It has been quite an eventful few weeks in Washington, D.C., with actions taken that perhaps will give rise to a brighter future on Capitol Hill. House Speaker John Boehner (R-OH) resigned effective October 31 amid persistent attacks from the conservative House Republican Freedom Caucus. His heir apparent, Rep. Kevin McCarthy (R-CA), withdrew his candidacy for the speakership amid criticism of his gaffe concerning the purpose of the House Select Committee on Benghazi. Rep. Paul Ryan (R-WI), the chairman of the House Committee on Ways and Means—and former 2012 vice presidential candidate—was elected Speaker after demanding a “unity” pledge from the various factions of the House Republican Conference. Needing 218 total votes (a simple majority of all House members), Rep. Ryan received 236 Republican votes, with Republican Freedom Caucus-endorsed candidate Rep. Daniel Webster (R-FL) garnering only 9 votes. House Minority Leader Nancy Pelosi (D-CA) received 184 votes. Ryan now becomes the 54th Speaker of the House and second in line of succession to the presidency in the event neither the president nor vice president is able to serve.
As if that were not enough drama, on his way out the door Speaker Boehner kept his pledge and called up and passed a series of stalled bills—”cleaning the barn” as he termed it—so that the newly elected Speaker would not have to face divisive issues immediately within the Republican Conference. The measures included reauthorization of the Export-Import Bank, and a bipartisan budget and debt ceiling deal signed off on by the White House and Congressional Republicans and Democrats. The budget deal—the Bipartisan Budget Act of 2015 (H.R.1314)—averts a potential government shutdown and default on the national debt in November by increasing spending caps for two years and raising the debt limit until March 15, 2017. In addition to extending the debt limit, the bill also sets bottom line totals for federal spending until 2017, including a partial rollback of the sequester of discretionary spending for fiscal years 2016 and 2017, by increasing the caps by a total of $80B divided equally between defense and non-defense spending.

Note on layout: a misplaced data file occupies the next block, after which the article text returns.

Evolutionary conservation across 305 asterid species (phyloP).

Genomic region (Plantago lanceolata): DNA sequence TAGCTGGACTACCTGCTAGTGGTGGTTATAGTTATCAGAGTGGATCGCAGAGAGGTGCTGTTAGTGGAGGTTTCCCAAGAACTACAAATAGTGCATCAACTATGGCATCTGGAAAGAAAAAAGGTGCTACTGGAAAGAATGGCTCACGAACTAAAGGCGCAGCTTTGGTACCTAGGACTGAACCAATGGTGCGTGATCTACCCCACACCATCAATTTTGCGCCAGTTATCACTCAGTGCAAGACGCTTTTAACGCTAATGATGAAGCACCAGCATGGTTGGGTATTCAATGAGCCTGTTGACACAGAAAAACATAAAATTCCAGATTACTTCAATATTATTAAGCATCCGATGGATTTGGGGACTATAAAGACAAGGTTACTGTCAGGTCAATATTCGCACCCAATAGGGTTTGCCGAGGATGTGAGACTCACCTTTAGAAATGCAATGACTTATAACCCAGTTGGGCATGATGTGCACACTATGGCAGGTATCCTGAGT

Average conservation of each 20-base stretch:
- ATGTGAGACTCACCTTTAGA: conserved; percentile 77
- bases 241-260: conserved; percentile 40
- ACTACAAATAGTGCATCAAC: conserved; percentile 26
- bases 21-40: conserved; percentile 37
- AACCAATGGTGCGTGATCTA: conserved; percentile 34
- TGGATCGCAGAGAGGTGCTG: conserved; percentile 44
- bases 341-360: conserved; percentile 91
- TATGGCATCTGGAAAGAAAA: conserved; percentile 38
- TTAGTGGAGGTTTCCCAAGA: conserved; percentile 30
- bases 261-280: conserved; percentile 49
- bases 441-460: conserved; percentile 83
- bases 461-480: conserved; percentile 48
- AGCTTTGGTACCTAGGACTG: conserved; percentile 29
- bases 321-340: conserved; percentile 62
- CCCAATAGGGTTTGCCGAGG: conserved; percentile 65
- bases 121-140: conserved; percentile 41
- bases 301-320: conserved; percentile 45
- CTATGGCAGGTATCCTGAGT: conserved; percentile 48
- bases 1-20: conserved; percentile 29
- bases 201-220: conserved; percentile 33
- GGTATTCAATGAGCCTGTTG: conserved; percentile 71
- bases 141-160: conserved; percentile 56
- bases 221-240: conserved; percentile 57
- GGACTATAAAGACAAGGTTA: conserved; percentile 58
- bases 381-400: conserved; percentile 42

The House voted to pass the bill by 266-167 over the objections of the Freedom Caucus and other hardline conservatives. By bringing the bill to the floor, Speaker Boehner violated the so-called “Hastert Rule”—named after former House Speaker Dennis Hastert—that only legislation supported by a “majority of the majority” of the Speaker’s political party should go to the floor. On this vote, only 79 Republicans voted in favor. The U.S. Senate passed the bill by a vote of 64–35 and it is now expected to be signed by the President.
Although the Bipartisan Budget Act sets bottom-line spending levels, it does not implement the spending. That step is currently being accomplished through the Omnibus Reconciliation Bill, which expires on December 11, 2015. Congress must attempt to pass individual spending bills to fund agencies and government programs prior to the expiration date in order to avoid a December shutdown; however, many of these individual spending bills currently contain controversial policy provisions—or “riders”—that are likely to raise the old internal divisions within the Republican Conference, not to mention between Republicans and Democrats.